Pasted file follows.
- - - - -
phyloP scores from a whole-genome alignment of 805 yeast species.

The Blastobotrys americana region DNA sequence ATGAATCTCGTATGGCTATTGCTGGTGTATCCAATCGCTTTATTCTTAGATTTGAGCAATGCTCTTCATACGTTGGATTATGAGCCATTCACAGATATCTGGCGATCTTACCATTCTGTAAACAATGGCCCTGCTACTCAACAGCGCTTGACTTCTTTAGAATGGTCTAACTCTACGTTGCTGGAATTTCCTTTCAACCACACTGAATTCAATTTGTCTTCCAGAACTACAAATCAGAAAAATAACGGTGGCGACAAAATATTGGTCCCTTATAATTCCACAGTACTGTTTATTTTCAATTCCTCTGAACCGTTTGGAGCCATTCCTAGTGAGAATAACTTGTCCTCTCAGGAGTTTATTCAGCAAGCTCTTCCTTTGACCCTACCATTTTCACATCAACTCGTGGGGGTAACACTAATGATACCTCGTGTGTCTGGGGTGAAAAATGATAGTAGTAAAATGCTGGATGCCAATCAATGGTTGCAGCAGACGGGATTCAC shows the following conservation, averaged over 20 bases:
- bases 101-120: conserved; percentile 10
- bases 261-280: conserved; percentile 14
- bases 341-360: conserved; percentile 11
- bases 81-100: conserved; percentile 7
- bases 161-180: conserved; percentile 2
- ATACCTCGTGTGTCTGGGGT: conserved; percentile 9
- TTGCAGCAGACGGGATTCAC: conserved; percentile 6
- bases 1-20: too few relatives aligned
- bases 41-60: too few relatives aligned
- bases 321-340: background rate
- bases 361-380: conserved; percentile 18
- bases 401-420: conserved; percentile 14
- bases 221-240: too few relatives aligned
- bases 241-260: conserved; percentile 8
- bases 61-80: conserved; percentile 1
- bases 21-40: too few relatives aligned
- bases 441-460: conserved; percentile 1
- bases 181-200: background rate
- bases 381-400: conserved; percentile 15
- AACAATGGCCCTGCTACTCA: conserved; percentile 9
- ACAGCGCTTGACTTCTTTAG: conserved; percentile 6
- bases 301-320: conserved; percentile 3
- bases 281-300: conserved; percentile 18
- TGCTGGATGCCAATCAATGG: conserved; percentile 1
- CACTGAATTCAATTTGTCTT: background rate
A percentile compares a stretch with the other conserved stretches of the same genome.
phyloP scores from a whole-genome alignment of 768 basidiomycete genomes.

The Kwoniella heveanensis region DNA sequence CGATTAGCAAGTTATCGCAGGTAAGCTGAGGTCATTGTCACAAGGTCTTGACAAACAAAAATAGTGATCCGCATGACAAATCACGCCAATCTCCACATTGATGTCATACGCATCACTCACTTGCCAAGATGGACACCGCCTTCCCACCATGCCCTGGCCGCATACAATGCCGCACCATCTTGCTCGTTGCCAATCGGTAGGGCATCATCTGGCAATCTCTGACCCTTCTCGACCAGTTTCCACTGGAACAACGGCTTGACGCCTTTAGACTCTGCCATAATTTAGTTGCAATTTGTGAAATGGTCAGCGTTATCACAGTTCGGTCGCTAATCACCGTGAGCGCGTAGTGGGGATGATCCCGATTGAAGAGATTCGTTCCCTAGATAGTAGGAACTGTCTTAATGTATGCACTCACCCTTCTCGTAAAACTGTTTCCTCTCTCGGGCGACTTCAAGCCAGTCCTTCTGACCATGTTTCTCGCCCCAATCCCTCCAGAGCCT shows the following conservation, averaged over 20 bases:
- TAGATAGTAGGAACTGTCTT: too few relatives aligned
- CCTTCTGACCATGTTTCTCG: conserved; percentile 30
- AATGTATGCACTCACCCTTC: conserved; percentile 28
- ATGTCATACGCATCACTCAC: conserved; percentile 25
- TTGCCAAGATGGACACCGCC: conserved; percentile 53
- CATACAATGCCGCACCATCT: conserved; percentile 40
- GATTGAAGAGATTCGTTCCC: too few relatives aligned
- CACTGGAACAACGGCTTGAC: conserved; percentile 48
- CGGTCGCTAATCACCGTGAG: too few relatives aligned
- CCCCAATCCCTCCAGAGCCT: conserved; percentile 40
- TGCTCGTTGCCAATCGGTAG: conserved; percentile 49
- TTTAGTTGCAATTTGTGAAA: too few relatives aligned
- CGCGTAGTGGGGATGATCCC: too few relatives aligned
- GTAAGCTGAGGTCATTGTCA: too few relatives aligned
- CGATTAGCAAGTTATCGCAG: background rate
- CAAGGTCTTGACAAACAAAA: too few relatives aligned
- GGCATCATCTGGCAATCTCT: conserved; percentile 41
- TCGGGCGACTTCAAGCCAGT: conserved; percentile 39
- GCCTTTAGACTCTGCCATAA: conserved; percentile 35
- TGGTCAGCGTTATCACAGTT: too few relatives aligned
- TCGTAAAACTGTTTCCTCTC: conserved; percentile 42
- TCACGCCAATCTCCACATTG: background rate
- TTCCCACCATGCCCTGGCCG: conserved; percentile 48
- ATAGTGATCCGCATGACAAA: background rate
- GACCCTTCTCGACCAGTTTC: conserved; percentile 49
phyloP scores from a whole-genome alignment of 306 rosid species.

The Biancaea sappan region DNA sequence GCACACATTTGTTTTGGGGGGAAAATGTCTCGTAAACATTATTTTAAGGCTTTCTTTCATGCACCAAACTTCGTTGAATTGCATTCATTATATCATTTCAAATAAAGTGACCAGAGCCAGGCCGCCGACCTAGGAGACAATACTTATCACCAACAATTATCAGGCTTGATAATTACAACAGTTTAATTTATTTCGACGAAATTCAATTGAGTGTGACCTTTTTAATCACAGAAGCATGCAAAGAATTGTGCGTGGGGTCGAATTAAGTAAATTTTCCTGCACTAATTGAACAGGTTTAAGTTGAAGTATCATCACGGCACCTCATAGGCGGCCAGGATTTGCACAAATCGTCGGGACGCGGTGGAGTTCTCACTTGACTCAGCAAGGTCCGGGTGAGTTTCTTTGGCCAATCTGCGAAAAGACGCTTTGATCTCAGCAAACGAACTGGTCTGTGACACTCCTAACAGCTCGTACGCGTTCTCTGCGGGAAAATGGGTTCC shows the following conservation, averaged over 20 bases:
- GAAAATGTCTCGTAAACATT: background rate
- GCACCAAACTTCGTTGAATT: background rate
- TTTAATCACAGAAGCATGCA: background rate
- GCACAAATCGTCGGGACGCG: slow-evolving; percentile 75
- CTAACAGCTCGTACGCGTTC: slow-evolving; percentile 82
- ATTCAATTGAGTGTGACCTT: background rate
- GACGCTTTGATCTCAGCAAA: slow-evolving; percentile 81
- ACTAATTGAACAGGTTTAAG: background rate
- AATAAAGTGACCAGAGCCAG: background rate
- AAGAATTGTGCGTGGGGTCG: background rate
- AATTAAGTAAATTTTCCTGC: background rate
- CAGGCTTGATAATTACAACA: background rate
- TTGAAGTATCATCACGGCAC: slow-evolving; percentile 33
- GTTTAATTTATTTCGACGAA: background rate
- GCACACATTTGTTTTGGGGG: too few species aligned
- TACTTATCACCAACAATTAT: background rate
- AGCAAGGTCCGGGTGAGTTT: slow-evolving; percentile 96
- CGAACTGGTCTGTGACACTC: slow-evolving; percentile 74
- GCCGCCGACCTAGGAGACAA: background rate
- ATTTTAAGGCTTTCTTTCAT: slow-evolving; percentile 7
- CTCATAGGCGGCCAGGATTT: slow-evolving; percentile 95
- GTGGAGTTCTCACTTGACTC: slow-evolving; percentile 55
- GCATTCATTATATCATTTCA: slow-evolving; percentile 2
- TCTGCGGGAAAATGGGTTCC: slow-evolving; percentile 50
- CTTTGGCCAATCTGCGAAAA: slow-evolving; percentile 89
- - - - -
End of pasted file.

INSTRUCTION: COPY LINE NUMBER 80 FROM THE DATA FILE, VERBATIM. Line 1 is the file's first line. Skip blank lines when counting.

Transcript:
- GCATTCATTATATCATTTCA: slow-evolving; percentile 2